- City Departments & Offices
- Environmental & Neighborhood Services
- Animal Services
- Animal Services Monthly Reports
Animal Services Monthly Reports
It is the goal of Sugar Land Animal Services to foster and support a community where all animals are treated humanely and with compassion, and in which there is a forever home for every adoptable animal. The City of Sugar Land utilizes a software system named Chameleon to document all animals from intake through final disposition. Due to the constantly fluctuating number of animals in the City’s care, there may be a slight variance in the reported data.
About the reported data
An animal’s age category may change during the report period due to:
- A transition between age ranges (ex. animal transitions from “Up to 5 month” to an “Adult”). Any changes in an animal’s age is reflected in the Ending Animal Count.
- The estimated age documented during the mandatory hold period may change with a medical evaluation. At the end of the hold period, a full medical evaluation is completed at which point the animal’s age is confirmed.
As additional information is obtained regarding an animal, the system is updated with the most recent information. The data shown on this report reflects animal history as of the date the report was run.
Sugar Land Animal Services does not euthanize for time or breed. Euthanasia is an extremely difficult decision that is only taken in cases where an animal is untreatable or un-rehabilitatable. Thus, the number for “euthanasia of treatable/rehabilitatable” is zero.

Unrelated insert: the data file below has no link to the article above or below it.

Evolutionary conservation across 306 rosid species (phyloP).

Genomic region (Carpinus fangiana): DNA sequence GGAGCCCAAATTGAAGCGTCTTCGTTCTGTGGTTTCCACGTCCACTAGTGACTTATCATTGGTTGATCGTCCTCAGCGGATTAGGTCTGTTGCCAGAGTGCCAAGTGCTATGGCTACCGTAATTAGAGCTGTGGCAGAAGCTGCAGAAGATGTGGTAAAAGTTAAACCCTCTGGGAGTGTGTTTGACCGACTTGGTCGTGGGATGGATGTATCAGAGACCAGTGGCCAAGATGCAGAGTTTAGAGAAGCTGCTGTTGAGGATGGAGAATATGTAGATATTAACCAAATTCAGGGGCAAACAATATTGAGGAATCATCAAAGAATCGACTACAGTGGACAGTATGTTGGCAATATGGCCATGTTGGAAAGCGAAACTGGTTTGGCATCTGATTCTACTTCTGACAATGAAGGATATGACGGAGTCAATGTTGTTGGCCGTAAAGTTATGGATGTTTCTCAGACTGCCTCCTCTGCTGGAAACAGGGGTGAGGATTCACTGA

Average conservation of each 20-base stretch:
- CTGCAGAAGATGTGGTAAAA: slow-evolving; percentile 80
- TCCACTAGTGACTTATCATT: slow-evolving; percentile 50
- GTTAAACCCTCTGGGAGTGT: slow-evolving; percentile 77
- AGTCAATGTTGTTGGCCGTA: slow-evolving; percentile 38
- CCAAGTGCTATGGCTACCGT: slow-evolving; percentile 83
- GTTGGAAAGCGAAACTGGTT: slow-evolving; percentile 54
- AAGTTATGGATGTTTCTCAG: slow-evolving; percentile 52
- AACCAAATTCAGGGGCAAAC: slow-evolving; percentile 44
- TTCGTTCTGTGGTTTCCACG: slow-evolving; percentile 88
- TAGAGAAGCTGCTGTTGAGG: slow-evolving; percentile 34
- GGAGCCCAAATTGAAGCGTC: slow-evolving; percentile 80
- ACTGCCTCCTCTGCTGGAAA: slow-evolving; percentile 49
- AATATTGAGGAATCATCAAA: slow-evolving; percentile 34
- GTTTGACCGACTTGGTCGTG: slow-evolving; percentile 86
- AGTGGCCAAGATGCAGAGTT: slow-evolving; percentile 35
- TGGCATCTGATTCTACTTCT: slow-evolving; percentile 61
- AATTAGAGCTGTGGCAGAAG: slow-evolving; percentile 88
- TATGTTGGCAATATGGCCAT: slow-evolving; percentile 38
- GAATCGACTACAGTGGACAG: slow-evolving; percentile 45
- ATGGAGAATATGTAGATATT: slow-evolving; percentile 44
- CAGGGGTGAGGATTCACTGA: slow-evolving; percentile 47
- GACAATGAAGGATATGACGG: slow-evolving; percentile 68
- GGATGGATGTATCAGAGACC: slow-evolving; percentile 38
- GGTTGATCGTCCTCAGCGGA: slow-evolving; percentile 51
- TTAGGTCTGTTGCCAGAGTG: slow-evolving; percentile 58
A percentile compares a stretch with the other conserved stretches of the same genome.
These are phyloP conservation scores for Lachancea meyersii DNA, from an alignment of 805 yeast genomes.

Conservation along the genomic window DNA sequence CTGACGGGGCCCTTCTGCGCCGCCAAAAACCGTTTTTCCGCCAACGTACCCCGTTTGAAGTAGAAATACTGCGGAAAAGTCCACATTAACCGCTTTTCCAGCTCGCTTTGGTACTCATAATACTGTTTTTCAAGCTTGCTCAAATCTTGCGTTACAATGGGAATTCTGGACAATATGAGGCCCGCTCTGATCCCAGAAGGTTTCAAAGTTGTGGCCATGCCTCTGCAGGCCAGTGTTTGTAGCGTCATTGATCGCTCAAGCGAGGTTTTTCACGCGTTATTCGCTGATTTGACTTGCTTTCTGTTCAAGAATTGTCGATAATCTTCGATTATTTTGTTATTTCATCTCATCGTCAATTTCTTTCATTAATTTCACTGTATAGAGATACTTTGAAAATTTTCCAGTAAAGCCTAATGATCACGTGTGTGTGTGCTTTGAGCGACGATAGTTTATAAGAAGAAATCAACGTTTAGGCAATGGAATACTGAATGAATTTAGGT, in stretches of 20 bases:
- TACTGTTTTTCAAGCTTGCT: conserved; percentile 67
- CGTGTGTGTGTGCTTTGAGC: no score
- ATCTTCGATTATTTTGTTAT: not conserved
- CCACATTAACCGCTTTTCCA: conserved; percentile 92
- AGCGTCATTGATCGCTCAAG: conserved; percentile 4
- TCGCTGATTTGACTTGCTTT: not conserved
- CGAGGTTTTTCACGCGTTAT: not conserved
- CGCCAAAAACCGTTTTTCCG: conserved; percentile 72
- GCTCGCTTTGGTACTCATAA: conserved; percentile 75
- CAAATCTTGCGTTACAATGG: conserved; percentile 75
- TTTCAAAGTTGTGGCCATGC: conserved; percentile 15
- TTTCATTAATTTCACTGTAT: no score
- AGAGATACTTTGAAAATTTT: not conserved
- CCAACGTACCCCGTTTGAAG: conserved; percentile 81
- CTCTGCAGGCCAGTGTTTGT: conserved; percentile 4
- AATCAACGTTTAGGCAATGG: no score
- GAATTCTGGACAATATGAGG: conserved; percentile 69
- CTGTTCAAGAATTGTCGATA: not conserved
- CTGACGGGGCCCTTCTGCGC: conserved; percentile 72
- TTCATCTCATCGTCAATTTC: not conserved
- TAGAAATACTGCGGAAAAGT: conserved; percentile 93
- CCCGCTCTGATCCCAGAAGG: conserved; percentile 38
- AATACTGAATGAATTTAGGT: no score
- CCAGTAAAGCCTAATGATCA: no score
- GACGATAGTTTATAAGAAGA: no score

Animal Services Rate Calculation Method
- (Intake – died in care – lost in care – euthanasia of treatable/rehabilitatable) ÷ Intake
Animals that expired from acute illness or injury, while undergoing treatment, on their way to treatment, or neonates.
Animals that are suffering from a disease, injury or congenital or hereditary condition that adversely affects the animal’s health or is likely to affect the animal’s health in the future and is a quality of life issue.
All animals are required to go on a sleep-over prior to adoption. Since an animal may not always be a good fit with an adopting family, sleep-overs do not necessarily translate to an adoption.
Animals that have behavioral or temperamental characteristics that pose a health or safety risk or otherwise makes the animal unsuitable for placement as a pet.
This is not a service provided by the City.
Animals are accounted for in this category upon intake when an owner relinquishing custody of an animal as a result of an animal welfare investigation. The City does not accept owner-surrenders.